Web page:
Immatures and Development: Most of our knowledge of the larval life history is based on studies in apple orchards. The following is a general summary as reported by Powell and Brown (2012), Gilligan and Epstein (2014; TortAI), and Meagher and Hull (1991) for Pennsylvania populations. The larvae overwinter in ground cover below fruit trees and finish development the following spring. In Pennsylvania the adults begin to emerge in May. The females deposit eggs in large masses that contain approximately 100 individual eggs on the upper surface of leaves, and the larvae feed during June and July. Early instars construct a silk web on the underside of a leaf along the midrib and feed inside. The third instar and later larvae characteristically form protective shelters by cutting the petiole of a leaf and rolling it lengthwise, by tying leaves together, or by feeding in between clusters of developing fruit. The sometimes bind a leaf to a fruit and feed on the fruit. Pupation occurs within the shelters and the adults from this first brood begin to emerge in late July and August. The second-brood larvae feed during September and October before entering winter dormancy in the ground litter. The late instar larvae are about 13-18 mm in length with a brownish-green abdomen. The head and prothoracic shield are brown with dark-brown mottling on the head and lateral shading on the shield. An anal comb is present that has 5-8 teeth (Gilligan and Epstein, 2014; TortAI)
Distribution in North Carolina
Distribution: Platynota idaeusalis is broadly distributed across most of southern Canada as well as the eastern US and portions of the West. In Canada specimens have been observed in the Northwest Territories and British Columbia eastward to Nova Scotia and Prince Edward Island. In the US the range extends from Maine to southern Florida and westward to central Texas, central Oklahoma, Colorado, Utah, Oregon, Washington and Montana. This species occurs statewide in North Carolina.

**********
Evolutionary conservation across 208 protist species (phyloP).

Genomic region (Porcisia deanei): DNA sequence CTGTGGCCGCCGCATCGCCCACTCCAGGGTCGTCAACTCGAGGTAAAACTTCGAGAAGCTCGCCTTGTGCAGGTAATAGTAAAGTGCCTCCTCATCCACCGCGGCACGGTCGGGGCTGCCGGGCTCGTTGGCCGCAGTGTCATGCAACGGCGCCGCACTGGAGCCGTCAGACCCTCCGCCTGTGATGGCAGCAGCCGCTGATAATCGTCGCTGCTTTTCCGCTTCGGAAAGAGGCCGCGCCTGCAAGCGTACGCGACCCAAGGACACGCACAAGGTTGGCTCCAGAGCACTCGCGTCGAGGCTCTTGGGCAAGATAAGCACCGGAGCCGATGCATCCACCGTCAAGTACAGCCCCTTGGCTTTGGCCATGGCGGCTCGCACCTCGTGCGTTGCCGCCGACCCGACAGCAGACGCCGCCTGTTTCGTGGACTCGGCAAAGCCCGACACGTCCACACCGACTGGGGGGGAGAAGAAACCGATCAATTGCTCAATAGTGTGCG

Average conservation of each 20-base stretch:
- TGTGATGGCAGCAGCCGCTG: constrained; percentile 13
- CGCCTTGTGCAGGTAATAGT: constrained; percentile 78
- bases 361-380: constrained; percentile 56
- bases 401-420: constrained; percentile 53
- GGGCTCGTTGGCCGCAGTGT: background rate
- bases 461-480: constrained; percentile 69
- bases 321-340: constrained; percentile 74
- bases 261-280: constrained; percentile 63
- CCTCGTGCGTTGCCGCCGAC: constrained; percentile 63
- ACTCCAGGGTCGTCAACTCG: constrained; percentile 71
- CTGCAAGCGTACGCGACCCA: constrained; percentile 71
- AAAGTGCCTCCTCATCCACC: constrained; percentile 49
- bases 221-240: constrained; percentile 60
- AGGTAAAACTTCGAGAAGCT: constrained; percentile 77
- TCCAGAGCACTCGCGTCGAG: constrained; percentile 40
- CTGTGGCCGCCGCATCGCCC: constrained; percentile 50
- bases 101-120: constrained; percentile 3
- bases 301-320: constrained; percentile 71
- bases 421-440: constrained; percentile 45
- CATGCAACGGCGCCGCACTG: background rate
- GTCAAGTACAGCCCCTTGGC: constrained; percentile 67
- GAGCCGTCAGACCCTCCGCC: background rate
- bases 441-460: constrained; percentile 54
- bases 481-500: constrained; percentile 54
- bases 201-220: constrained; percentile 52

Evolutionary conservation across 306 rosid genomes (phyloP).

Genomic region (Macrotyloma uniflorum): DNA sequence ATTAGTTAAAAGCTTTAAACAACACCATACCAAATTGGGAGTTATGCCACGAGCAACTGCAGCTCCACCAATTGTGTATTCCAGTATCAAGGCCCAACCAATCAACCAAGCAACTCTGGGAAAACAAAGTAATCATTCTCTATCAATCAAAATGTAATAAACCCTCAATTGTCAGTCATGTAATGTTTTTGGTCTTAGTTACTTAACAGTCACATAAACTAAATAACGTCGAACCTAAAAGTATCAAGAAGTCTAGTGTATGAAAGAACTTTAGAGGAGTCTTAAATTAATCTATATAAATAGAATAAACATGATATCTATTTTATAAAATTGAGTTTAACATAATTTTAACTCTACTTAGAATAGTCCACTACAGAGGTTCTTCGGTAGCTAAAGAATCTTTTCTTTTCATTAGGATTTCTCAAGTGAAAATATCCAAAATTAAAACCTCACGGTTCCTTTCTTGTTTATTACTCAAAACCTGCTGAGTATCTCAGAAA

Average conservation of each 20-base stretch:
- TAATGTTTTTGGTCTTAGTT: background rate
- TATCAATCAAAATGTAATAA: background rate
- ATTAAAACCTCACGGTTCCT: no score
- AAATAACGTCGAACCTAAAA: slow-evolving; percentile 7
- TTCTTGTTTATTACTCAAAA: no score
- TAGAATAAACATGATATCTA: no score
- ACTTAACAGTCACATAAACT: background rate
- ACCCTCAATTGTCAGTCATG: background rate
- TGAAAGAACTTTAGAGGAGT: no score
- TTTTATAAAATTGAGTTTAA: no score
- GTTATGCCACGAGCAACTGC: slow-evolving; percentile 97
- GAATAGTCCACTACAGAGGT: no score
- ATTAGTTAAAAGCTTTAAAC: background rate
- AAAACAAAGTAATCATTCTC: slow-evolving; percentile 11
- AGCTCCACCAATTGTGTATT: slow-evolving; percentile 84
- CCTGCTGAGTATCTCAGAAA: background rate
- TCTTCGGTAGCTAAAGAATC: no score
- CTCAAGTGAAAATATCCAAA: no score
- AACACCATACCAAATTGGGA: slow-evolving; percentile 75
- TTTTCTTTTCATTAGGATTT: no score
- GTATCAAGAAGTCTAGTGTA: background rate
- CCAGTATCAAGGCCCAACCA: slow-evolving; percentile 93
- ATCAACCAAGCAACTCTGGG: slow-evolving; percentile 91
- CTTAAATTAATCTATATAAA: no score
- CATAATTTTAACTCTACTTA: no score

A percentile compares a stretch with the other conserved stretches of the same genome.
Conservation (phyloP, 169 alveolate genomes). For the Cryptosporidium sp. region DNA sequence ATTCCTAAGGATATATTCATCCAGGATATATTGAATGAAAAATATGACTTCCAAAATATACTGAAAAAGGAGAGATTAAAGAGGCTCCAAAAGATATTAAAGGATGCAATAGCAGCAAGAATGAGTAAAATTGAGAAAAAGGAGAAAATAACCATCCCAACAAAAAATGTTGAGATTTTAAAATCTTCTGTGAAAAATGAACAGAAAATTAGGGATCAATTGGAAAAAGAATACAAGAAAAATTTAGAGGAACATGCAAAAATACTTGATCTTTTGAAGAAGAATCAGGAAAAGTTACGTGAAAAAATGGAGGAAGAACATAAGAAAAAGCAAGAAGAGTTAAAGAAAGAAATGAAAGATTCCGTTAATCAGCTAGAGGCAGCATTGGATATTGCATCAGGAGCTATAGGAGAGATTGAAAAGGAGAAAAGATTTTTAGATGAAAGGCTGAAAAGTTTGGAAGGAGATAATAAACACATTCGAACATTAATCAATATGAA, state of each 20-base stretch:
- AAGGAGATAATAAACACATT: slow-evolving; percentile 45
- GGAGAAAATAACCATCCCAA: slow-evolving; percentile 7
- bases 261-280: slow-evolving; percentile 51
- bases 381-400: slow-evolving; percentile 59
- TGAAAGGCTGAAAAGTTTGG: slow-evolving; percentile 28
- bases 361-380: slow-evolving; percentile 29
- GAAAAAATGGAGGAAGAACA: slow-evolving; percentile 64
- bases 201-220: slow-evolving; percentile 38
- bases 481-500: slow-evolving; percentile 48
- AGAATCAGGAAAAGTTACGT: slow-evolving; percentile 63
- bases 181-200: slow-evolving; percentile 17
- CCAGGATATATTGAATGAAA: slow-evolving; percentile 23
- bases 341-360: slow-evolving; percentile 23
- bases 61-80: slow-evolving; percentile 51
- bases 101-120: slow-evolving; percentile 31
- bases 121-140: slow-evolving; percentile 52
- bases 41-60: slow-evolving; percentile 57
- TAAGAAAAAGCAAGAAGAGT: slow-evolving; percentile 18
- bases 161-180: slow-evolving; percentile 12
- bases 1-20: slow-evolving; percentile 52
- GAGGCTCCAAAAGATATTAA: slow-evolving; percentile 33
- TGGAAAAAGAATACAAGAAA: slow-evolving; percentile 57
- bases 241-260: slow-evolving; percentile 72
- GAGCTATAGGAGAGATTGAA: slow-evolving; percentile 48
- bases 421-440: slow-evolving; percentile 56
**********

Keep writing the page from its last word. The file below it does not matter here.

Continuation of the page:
County Map: Clicking on a county returns the records for the species in that county.
Flight Dates:
 High Mountains (HM) ≥ 4,000 ft.
 Low Mountains (LM) < 4,000 ft.
 Piedmont (Pd)
 Coastal Plain (CP)

Click on graph to enlarge
Immature Dates:
 High Mountains (HM) ≥ 4,000 ft.
 Low Mountains (LM) < 4,000 ft.
 Piedmont (Pd)
 Coastal Plain (CP)

Click on graph to enlarge
Flight Comments: The adults have been observed during every month of the year, but mostly fly from March through October in most areas of the range. As of 2023, our records extend late March through late November. Most populations in North Carolina and elsewhere appear to be bivoltine.
Habitats and Life History
Habitats: This wide-ranging species can be found in a wide array of habitats. Examples include hardwood and mixed hardwood-conifer forests, forest edges, early successional habitats, fencerows, apple and other fruit orchards, and residential neighborhoods. In North Carolina this species is common in semi-wooded residential neighborhoods. It also occurs is hardwood forests in the Piedmont, in mesic high elevation forests in the mountains, as well as in more xeric habitats in coastal areas, including barrier islands.
Larval Host Plants: Larvae are widely polyphagous and feed on trees, shrubs, vines and forbs (Dyar, 1904; Meyrick, 1938; Prentice, 1966; Meagher and Hull, 1986; Godfrey et al., 1987; Santos-Gonzales et al., 1998; Heppner, 2007; Robinson et al., 2010; Powell and Brown 2012, Gilligan and Epstein, 2014). In the eastern United States, it is a significant pest of apples (Chapman and Lienk, 1971). The reported hosts include Box-elder (Acer negundo), birches (Betula), Ceanothus, Clematis, Roughleaf dogwood (Cornus drummondii), Black Ash (Fraxinus nigra), Black Walnut (Juglans nigra), Osage-orange (Maclura pomifera), domesticated apples (Malus domestica), Jack Pine (Pinus banksiana), Carolina Laurel Cherry (Prunus caroliniana), peaches (P. persica), European Red Raspberry (Rubus idaeus), willows (Salix), Bloodroot (Sanguinaria canadensis), nightshades (Solanum), goldenrods (Solidago), clovers (Trifolium), blueberries (Vaccinium), New York Ironweed (Vernonia noveboracensis), Smooth Blackhaw (Viburnum prunifolium), and grapes (Vitis). As odf 2023, we have one rearing record for Dogfennel (Eupatorium capillifolium). - View